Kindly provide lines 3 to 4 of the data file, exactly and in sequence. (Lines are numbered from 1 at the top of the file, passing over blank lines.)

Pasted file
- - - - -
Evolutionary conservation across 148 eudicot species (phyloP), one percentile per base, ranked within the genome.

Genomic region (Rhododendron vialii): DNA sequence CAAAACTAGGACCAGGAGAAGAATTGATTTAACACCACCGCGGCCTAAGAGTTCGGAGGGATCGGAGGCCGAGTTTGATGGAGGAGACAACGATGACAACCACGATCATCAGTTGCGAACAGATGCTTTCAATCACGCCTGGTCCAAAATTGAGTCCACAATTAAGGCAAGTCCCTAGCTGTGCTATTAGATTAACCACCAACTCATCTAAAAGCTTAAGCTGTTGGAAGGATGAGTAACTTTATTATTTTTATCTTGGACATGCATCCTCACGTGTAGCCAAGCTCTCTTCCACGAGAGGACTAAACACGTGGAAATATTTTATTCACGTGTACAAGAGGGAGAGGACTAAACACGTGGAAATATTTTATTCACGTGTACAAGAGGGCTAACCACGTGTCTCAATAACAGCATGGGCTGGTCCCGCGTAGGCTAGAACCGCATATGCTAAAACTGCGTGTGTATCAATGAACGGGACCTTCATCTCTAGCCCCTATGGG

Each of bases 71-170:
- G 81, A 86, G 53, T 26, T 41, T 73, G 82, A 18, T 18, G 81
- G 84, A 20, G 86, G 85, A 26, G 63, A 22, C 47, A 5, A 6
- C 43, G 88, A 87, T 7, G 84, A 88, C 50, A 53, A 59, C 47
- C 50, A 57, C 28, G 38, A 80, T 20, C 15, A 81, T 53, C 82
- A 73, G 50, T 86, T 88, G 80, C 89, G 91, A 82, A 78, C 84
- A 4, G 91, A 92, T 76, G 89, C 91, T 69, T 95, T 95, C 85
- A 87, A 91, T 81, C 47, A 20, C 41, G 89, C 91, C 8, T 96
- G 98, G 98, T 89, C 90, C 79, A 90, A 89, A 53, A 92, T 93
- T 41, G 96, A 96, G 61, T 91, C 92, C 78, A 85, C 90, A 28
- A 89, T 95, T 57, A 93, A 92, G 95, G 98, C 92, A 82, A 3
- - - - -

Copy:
Each of bases 71-170:
- G 81, A 86, G 53, T 26, T 41, T 73, G 82, A 18, T 18, G 81